Supreme Court’s Ruling For Equality and Gay Marriage

Posted on Jun 26 2015 - 10:23am by KatieJoy

gay marriage supreme court

The Supreme Court ruled early Friday morning that same-sex partners have a constitutional right to marry, sweeping away state bans on gay unions and extending marriage equality across the nation. The 5-4 decision in Obergefell v. Hodges nullifies restrictions on same-sex marriage in Kentucky, Michigan, Ohio and Tennessee that a Cincinnati-based federal appeals court upheld last year. It also validated a series of lower court opinions that expanded the institution across most of the nation since 2012, following an earlier Supreme Court holding requiring federal recognition of gay and lesbian marriages in states that had chosen to authorize the process.

 

The opinion by Justice Anthony Kennedy caps a rapid shift in legal and societal acceptance of gay marriage over the past decade. It also marks a revolution in U.S. society, one that in the course of a generation saw gay rights move to the front line from the fringes of a national debate over the meaning of equality. Friday’s decision marked the fourth major gay-rights ruling by Justice Kennedy. As at times in the past, he used sweeping language in describing the outcome.

“As some of the petitioners in these cases demonstrate, marriage embodies a love that may endure even past death. It would misunderstand these men and women to say they disrespect the idea of marriage,” Justice Kennedy wrote in the 28-page majority opinion.

 

“They ask for equal dignity in the eyes of the law. The Constitution grants them that right.”

 

In states that had continued to bar same-sex marriages, officials began dropping prohibitions and couples moved immediately to seek and obtain marriage licenses. Kentucky Gov. Steve Beshear, a Democrat, said state officials “have been directed to immediately alter any policies necessary to implement the decision from the Supreme Court. Effective today, Kentucky will recognize as valid all same-sex marriages performed in other states and in Kentucky.”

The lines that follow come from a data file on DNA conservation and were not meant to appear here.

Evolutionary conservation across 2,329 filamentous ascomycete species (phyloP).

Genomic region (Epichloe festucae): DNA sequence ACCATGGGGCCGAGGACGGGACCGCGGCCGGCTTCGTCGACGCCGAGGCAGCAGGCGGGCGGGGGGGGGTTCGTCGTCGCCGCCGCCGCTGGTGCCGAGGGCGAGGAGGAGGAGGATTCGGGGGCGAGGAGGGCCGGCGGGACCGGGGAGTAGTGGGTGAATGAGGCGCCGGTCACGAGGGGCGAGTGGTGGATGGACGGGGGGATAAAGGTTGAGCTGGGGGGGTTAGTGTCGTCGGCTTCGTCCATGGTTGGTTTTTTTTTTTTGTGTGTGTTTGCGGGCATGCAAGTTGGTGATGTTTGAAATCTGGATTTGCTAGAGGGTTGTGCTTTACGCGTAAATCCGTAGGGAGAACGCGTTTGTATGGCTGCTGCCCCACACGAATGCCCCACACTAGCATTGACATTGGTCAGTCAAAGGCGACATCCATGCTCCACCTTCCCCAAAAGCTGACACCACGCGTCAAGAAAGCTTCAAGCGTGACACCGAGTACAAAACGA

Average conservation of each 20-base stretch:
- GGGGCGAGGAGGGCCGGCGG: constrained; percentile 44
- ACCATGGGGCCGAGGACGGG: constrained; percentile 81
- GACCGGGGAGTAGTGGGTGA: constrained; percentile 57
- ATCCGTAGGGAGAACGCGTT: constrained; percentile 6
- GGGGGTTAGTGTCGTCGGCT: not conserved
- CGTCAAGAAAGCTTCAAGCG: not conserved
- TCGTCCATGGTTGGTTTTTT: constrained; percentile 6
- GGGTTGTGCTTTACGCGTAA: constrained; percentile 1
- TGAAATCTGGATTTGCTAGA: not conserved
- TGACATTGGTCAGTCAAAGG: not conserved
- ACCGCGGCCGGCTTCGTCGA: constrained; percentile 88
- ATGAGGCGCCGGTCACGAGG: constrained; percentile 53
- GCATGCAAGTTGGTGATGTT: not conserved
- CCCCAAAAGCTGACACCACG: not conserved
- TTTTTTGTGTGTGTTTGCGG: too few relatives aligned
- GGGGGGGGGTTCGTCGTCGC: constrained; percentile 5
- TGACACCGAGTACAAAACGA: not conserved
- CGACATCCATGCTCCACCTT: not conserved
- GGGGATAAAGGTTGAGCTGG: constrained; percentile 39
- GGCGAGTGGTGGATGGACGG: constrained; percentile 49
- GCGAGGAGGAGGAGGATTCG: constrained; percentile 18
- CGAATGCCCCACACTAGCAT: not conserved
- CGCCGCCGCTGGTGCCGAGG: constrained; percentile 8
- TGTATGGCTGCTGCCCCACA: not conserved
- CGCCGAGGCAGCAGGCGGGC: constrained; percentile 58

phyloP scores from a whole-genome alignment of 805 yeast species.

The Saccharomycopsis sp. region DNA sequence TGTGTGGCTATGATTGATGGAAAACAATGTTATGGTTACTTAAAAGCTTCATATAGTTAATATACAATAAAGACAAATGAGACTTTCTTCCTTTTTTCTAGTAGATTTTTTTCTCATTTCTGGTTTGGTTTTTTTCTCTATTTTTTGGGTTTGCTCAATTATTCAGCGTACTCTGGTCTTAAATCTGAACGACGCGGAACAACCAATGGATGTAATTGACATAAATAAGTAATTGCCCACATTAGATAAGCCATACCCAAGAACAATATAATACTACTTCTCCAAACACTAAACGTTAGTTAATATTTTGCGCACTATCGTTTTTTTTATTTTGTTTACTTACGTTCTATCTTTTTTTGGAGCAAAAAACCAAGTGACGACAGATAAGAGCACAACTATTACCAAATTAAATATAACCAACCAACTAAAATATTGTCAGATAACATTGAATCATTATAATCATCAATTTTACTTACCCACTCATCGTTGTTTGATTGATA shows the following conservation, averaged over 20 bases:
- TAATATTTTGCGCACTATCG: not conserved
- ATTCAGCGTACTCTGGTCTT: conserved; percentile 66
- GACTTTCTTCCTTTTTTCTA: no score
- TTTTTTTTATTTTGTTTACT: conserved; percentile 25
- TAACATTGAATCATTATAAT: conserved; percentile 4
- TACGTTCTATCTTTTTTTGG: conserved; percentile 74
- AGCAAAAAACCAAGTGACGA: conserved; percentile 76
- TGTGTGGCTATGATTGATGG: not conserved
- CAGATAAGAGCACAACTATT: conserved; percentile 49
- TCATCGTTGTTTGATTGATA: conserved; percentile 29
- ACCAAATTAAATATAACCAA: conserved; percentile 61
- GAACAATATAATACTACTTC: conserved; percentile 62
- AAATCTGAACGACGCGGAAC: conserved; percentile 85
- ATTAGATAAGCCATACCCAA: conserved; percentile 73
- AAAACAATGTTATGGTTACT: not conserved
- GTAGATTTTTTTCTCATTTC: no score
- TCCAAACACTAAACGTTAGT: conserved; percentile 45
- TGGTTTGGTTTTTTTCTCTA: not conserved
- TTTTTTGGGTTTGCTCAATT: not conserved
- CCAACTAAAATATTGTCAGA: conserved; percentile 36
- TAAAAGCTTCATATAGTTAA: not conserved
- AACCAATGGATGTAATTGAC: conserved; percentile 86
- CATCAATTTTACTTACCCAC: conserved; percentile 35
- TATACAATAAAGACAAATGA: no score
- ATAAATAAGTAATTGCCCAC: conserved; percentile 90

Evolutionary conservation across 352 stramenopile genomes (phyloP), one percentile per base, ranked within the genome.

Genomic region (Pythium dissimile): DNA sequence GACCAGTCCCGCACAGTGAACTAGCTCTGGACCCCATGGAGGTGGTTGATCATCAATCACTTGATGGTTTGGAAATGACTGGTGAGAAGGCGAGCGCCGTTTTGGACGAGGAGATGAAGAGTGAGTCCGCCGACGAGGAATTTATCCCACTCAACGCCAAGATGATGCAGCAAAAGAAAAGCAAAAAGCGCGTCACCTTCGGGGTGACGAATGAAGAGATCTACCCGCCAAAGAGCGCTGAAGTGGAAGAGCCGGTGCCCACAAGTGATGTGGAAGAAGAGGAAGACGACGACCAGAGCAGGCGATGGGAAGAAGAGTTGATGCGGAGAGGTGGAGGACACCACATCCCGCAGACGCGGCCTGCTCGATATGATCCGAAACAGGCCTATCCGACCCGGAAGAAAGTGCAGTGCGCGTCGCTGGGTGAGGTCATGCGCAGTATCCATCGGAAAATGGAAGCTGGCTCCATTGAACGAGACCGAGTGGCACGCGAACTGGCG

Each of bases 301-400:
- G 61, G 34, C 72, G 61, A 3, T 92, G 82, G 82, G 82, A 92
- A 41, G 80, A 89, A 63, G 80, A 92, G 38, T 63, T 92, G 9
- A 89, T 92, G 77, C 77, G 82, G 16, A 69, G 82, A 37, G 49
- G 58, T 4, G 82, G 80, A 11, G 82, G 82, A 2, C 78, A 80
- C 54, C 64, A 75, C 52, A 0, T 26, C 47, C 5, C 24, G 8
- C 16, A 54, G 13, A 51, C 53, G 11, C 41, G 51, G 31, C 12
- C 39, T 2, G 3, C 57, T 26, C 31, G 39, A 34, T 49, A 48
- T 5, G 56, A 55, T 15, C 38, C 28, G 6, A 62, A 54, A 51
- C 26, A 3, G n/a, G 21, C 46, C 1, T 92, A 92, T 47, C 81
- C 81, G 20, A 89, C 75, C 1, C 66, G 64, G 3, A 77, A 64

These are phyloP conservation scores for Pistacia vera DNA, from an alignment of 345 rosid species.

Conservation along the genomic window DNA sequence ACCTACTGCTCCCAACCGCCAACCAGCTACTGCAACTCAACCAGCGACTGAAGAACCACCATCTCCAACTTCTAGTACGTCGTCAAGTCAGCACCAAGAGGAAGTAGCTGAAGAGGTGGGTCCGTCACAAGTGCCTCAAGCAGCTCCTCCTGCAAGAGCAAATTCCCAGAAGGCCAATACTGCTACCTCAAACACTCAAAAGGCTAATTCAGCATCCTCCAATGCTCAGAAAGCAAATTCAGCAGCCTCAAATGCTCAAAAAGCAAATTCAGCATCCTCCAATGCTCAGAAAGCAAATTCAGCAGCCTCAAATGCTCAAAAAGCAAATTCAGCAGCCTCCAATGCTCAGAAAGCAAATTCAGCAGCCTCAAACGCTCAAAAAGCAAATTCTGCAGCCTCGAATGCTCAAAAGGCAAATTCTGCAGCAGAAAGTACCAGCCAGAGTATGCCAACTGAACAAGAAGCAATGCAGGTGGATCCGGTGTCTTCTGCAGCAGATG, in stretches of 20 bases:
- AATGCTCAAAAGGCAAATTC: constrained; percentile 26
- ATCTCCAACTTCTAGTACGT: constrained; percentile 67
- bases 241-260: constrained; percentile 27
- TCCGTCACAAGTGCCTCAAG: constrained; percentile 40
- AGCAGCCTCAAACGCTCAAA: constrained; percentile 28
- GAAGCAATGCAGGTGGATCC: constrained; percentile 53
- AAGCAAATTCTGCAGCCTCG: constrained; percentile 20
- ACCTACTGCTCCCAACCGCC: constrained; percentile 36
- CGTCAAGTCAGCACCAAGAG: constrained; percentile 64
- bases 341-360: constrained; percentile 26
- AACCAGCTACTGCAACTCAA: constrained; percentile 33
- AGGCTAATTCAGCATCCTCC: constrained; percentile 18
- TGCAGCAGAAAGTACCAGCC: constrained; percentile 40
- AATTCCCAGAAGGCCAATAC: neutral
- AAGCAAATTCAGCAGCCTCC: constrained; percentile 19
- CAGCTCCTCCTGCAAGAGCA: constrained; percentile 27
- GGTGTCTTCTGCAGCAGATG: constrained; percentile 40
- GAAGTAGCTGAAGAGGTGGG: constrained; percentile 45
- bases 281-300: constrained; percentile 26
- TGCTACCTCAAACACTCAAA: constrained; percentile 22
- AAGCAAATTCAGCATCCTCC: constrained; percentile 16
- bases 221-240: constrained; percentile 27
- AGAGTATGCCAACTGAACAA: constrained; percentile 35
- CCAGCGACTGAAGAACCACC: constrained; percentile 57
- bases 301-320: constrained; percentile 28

Mr. Beshear also said the state would be providing revised marriage license forms to county clerks for immediate use, beginning June 26th.

 

“I think the Supreme Court said for me to issue the license,” Ms. Adams said. “I know there are others coming.”

 

The state attorney general’s office didn’t immediately respond to a request for comment. Justice Kennedy was joined in the majority by the court’s four liberal justices, Ruth Bader Ginsburg, Stephen Breyer, Sonia Sotomayor and Elena Kagan. Ahead of the ruling, same-sex marriage was legal in 37 states and the District of Columbia. That included Alabama, where a federal judge had ruled the state must recognize same-sex marriages but put the decision on hold pending the high court’s ruling on the matter.

 

The appeal before the Supreme Court was brought on by 16 gay couples challenging marriage bans in the four states. The couples argued the U.S. Constitution entitles them to unions on the same terms as heterosexuals, and that state restrictions hurt them financially and demean their dignity by denying their unions legal recognition. The four states had argued the courts should defer to the political process, leaving the decision of whether to recognize same-sex unions to the legislatures of each state.